3 Grams of Omega-3 Fatty Acids Consumed Daily May Reduce Blood Pressure


Investigators analyze the results of 71 clinical trials from around the world that were published between 1987 and 2020.

Approximately 3 grams of omega-3 fatty acid consumed in food or supplements appear to be the optimal daily dose to help lower blood pressure (BP), according to the results of a research review published in the Journal of the American Heart Association.

Omega-3 fatty acids docosahexaenoic acid (DHA) and eicosatetraenoic acid (EPA) are typically found in fatty fish, including herring, oysters, salmon, sardines, trout, and tuna. Individuals also combined both acids in supplements.

The results of previous studies have suggested that omega-3 fatty acids could lower BP, but there has never been an optimal dosage.

“According to our research, the average adult may have a modest blood pressure reduction from consuming about 3 grams a day of these fatty acids,” Xinzhi Li, MD, PhD, assistant professor and program director of the School of Pharmacy at Macau University of Science and Technology in Macau, China, said in a statement.

Investigators analyzed the results of 71 clinical trials from around the world that were published between 1987 and 2020. The studies examined the relationship between BP and the omega-3 fatty acids, DHA and EPA, either combined or individual, in adults, with or without high BP of cholesterol disorders.

There were nearly 5000 individuals included, ranging from aged 22 to 86 years. Individuals took dietary and/or prescription supplement sources of fatty acids for an average of 10 weeks.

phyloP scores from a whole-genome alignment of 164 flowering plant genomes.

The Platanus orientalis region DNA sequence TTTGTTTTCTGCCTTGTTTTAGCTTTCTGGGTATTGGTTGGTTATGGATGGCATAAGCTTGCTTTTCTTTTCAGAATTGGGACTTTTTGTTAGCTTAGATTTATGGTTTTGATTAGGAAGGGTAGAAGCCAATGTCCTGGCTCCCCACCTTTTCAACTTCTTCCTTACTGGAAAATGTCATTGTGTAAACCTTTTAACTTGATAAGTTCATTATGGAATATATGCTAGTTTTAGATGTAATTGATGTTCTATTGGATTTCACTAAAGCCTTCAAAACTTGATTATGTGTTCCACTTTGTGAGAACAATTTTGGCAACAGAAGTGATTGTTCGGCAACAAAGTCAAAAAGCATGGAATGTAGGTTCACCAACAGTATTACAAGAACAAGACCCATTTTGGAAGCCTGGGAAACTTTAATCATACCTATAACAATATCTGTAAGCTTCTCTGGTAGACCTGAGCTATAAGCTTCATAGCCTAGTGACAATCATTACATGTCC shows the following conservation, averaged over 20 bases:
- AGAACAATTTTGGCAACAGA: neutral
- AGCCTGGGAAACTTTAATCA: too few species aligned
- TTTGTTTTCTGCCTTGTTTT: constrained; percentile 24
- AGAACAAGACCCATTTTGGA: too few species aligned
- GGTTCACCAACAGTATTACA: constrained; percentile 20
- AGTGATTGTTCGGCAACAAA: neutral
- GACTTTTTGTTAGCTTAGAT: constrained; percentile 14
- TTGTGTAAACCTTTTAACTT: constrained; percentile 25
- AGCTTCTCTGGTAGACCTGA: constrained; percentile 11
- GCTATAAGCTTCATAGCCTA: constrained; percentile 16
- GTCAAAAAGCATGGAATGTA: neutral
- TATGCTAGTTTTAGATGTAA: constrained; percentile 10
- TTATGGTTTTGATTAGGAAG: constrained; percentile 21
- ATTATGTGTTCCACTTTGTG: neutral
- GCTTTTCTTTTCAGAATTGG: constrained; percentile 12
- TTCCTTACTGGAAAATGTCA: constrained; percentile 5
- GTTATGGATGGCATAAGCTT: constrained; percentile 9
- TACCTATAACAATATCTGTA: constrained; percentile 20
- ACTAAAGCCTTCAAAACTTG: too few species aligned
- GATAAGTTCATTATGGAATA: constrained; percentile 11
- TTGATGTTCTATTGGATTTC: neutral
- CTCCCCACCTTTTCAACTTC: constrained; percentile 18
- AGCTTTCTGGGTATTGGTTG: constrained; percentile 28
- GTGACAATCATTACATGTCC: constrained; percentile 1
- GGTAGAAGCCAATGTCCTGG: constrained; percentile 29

Investigators found that, compared with individuals who did not consume DHA or EPA, those who consumed between 2 and 3 grams daily of both acids had reduced diastolic and systolic BP by an average 2 mm Hg.

Additionally, they found that consuming more than 3 grams of smega-3 fatty acids daily may have added BP-lowering benefits for adults with high BP or high blood lipids.

At 3 grams a day, systolic blood pressure decreased an average of 4.5 mm Hg for those with hypertension and about 2 mm for those without. At 5 grams a day, systolic blood pressure declined an average of nearly 4 mm Hg for those with hypertension and less than 1 mm Hg on average for those without.

Further, similar differences were seen in individuals with high blood lipids and among those older than aged 45 years.

“Most of the studies reported on fish oil supplements rather than on EPA and DHA omega-3’s consumed in food, which suggests supplements may be an alternative for those who cannot eat fatty fish such as salmon regularly,” Li said. “Algae supplements with EPA and DHA fatty acids are also an option for people who do not consume fish or other animal products.”

Approximately 4 to 5 ounces of Atlantic salmon provide 3 grams of omega-3 fatty acids and a typical fish oil supplement contains about 300 mg of omega-3 fatty acids per pill.

However, doses vary widely, investigators said.

The FDA said in June 2019 that it did not object to the use of certain health claims that consuming the omega-3 fatty acids in food or supplements may reduce the risk of coronary heart disease and hypertension, but the evidence was inconclusive.


About 3 grams a day of omega-3 fatty acids may lower blood pressure, more research needed. EurekAlert. June 1, 2022. Accessed June 2, 2022. https://www.eurekalert.org/news-releases/954390

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